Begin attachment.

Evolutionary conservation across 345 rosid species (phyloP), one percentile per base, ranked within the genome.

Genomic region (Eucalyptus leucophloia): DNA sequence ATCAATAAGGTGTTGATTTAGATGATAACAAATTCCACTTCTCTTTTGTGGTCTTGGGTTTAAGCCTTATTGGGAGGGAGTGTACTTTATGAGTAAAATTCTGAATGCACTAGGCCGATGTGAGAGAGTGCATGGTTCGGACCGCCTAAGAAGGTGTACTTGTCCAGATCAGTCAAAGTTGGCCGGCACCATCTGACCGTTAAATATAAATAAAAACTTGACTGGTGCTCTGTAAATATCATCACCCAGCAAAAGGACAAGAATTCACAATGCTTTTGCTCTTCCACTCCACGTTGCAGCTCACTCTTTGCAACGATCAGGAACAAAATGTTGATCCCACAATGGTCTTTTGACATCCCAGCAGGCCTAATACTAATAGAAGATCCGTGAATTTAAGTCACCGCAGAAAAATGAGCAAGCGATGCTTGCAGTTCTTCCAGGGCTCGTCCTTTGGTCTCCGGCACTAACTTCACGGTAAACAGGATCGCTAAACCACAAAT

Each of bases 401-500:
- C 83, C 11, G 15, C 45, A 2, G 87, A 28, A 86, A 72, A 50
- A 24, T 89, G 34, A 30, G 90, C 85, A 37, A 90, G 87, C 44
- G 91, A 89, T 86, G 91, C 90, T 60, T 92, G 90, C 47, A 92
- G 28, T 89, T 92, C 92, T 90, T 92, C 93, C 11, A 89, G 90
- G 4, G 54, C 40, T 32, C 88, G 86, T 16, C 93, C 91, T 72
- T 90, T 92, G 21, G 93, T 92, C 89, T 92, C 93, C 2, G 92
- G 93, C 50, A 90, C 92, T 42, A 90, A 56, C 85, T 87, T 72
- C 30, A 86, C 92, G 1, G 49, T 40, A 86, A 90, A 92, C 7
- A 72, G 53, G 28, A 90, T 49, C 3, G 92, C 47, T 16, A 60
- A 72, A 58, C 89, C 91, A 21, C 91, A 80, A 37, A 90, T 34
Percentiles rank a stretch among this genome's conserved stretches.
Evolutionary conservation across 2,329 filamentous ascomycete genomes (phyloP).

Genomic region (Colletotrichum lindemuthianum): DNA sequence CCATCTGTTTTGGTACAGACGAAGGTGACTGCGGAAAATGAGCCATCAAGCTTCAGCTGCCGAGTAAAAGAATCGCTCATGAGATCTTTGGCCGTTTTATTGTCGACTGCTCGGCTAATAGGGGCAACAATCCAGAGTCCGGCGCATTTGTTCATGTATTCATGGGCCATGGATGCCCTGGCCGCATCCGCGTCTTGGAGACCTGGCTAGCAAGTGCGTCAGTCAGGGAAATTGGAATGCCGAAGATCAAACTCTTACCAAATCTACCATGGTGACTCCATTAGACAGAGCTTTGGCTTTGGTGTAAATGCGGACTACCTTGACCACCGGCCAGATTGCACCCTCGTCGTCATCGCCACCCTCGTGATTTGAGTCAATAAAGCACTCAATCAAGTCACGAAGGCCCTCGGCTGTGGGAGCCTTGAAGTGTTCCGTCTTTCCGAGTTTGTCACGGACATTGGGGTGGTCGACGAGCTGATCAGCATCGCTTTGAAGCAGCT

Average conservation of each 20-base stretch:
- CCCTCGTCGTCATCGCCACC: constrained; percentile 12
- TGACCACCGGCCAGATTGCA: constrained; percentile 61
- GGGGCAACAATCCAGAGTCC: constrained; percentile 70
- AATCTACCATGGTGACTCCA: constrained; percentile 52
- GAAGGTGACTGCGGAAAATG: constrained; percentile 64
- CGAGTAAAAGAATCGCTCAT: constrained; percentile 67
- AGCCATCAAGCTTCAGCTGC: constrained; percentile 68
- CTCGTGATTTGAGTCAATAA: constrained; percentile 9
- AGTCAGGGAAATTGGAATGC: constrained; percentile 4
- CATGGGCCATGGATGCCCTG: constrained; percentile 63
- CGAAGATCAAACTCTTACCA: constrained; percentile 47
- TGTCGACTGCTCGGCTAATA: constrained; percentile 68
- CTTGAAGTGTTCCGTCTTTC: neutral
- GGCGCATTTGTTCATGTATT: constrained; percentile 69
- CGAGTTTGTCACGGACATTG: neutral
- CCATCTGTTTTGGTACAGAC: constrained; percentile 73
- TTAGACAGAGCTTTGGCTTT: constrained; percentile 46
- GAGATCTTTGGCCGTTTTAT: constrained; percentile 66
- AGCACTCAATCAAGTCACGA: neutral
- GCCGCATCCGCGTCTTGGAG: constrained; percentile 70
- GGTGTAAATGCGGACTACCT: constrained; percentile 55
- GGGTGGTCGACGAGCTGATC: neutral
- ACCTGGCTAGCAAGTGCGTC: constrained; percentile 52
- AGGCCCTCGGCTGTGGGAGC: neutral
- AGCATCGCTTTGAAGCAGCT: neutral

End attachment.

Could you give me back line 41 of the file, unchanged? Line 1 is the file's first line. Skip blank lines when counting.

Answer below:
- AGGCCCTCGGCTGTGGGAGC: neutral